General information on backcountry camping includes how-to and safety tips and links to rules and regulations.

All designated primitive tents sites, campsites and lean-tos are available on a first come - first served basis and cannot be reserved. Designated campsites are marked with a yellow "Camp Here" disc. Designated tent sites are for tents only. Tents or small campers can use designated campsites. There are no hook-ups for water or electricity at campsites.

Campers who desire more amenities may camp at the nearby Lincoln Pond Campground or Sharp Bridge Campground and take day trips into the Hurricane Mountain Wilderness.

There are four primitive campsites and two lean-tos available for public use.

The Gulf Brook lean-to is located 1.2 miles from the Crow's Clearing Trailhead; three primitive tent sites are located nearby.

The Biesemeyer lean-to is located between Lost Pond and Weston Mountain and one primitive tent site is located nearby.

Hunting & Trapping


General information on hunting and general information on trapping include how-to and safety tips with links to seasons, rules and regulations.

Hunters and trappers may use the parking areas, roads, seasonal access roads, trailheads, and trails used by hikers to access the lands in this area. Hunters can park on the shoulders of seasonal access roads provided vehicles are out of the travel lane.

The Hurricane Mountain Wilderness provides large tracts of land with no trails for big and small game hunting and trapping. The lower elevations in the east of Hurricane Mountain offer great wilderness hunting and trapping opportunities. The lands can be accessed from the Hurricane Road Trailhead. Lands on the northern side of the wilderness can accessed from the Jay Mountain Road. This seasonal access road serves as the boundary between Jay Mountain and Hurricane Mountain Wildernesses.

Big game hunters may obtain a permit from the local DEC Forest Ranger to camp on the forest preserve lands in this area for the length of the Northern Big Game Season.

Cross-country Skiing & Snowshoeing

cross country skiing

General information on cross-country skiing and snowshoeing includes how-to and safety tips and links to rules and regulations.

Cross-country skiing and snowshoeing are permitted on all hiking trails. The portion of the Jay Mountain Road/Wells Hill Road that borders the Jay Mountain and Hurricane Mountain Wildernesses is not plowed in the winter. Skiers and snowshoers should be aware this is a designated snowmobile trail and be alert for snowmobiles. Move to the side of the trail to allow snowmobiles to pass.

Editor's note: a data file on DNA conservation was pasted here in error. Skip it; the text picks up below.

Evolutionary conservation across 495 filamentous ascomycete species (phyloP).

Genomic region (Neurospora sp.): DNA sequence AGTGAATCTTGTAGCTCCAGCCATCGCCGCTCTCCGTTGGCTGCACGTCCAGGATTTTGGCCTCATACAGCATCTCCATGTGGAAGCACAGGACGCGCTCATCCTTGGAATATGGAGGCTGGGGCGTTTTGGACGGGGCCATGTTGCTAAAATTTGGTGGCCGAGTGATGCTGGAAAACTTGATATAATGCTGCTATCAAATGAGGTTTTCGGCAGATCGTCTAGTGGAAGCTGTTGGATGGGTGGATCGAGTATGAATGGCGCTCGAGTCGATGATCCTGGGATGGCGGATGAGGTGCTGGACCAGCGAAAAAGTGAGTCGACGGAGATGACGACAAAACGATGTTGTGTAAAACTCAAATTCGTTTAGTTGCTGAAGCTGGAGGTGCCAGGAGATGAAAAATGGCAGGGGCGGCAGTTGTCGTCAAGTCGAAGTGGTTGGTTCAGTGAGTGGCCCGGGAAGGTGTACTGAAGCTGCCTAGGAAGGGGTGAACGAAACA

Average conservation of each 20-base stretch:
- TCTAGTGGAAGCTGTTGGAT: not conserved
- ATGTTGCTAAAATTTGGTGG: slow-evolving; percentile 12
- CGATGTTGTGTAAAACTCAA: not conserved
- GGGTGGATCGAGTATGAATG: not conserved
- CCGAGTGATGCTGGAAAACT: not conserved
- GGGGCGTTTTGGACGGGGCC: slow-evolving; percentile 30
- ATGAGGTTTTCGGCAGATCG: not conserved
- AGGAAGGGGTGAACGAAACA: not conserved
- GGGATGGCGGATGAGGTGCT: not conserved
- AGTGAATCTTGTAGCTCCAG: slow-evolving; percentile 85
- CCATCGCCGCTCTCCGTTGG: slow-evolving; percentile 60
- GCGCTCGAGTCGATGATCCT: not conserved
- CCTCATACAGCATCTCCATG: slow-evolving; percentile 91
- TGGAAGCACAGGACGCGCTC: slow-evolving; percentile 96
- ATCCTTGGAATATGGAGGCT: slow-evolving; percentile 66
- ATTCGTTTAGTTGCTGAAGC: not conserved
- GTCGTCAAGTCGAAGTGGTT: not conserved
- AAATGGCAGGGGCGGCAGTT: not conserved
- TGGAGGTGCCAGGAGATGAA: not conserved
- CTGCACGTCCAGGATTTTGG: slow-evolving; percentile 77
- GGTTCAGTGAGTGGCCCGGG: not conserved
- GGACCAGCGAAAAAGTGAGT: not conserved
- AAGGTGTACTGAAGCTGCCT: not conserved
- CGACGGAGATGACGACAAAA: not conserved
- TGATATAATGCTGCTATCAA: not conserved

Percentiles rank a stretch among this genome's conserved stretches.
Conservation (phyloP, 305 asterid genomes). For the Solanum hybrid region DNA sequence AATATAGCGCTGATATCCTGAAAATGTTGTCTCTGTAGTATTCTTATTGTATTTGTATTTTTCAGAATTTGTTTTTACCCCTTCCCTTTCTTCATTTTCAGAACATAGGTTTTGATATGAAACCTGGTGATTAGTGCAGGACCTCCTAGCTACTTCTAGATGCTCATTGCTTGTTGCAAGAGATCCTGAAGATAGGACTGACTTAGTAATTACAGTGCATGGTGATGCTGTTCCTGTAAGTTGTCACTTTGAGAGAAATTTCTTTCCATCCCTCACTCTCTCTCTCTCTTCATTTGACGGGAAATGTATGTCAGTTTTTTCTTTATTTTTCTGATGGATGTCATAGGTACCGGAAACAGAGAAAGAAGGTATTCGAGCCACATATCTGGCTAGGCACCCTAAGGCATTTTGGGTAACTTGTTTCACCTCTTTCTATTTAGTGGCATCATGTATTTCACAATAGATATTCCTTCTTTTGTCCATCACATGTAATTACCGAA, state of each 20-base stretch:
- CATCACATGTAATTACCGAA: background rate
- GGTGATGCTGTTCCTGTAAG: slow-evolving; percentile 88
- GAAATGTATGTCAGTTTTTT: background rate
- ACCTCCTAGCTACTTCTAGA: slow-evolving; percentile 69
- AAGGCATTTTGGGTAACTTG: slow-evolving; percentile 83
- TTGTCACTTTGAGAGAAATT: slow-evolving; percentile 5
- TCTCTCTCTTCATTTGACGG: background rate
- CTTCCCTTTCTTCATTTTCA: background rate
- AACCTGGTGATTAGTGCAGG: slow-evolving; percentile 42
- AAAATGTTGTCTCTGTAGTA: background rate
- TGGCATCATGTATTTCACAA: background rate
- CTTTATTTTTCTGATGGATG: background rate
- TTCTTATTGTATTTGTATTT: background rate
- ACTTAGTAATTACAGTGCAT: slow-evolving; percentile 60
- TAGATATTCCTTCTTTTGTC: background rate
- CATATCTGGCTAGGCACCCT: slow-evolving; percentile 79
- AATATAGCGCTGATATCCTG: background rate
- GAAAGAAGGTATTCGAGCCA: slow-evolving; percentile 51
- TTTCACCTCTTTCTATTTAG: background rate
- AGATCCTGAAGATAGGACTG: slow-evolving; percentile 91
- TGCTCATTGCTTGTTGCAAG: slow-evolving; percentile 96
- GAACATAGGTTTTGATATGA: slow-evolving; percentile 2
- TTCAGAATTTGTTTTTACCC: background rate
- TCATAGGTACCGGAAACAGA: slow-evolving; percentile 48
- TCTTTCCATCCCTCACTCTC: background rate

General information on fishing includes fishing tips with links to seasons, rules & regulations. You can ensure of continued good fishing opportunities in the future by fishing responsibly. If you have never been fishing but want to try, it's easy to learn how to fish.

All waters within the Hurricane Mountain Wilderness are open to fishing. Anglers may use the same trailheads and trails as hikers and the same campsites as campers to access and fish these waters.

Although limited, there are a few opportunities for those wishing to fish. Visitors may find fish in nearby waters such as Jackson Brook, Gulf Brook, Spruce Mill Brook, and Spruce Hill Brook.

The lower reaches of Spruce Mill Brook are stocked with brook trout and brown trout. For Public Fishing Rights (PFR) on Spruce Mill Brook, visit DECinfo Locator- Interactive Trout Stream Fishing Map (DECinfo Locator is best viewed on a desktop computer. Users are encouraged to visit the Trout Stream Fishing Map User Guide first for "how to" instructions on using the fishing map).

Help Protect Native Adirondack Fish; populations of brook trout, round whitefish and other native Adirondack fish species have severely declined due to introduced fish.

Rock & Ice Climbing

rock and ice climbing

General information on rock and ice climbing includes how-to and safety tips with links to rules and regulations

Rock climbing is popular in the vicinity of Hurricane Crag-a large cliff on the southern shoulder of Pitchoff Mountain. Several climbing routes have been determined on the main wall as well as on a smaller practice wall known as Spruce Hill Crag located in the woods below the main cliff. Users generally park on the shoulder of Route 9N to access these walls via herd paths.

All climbers should check guidebooks or other sources of information about climbing these cliffs. Inexperienced climbers should consider hiring a climbing guide.

Due to peregrine falcon nesting activity some climbing routes are closed during the nesting season. Learn more about peregrine falcons and Adirondack rock climbing.


General information on animals includes links to information about birds, mammals, fish, reptiles, amphibians and insects that inhabit or migrate through the state.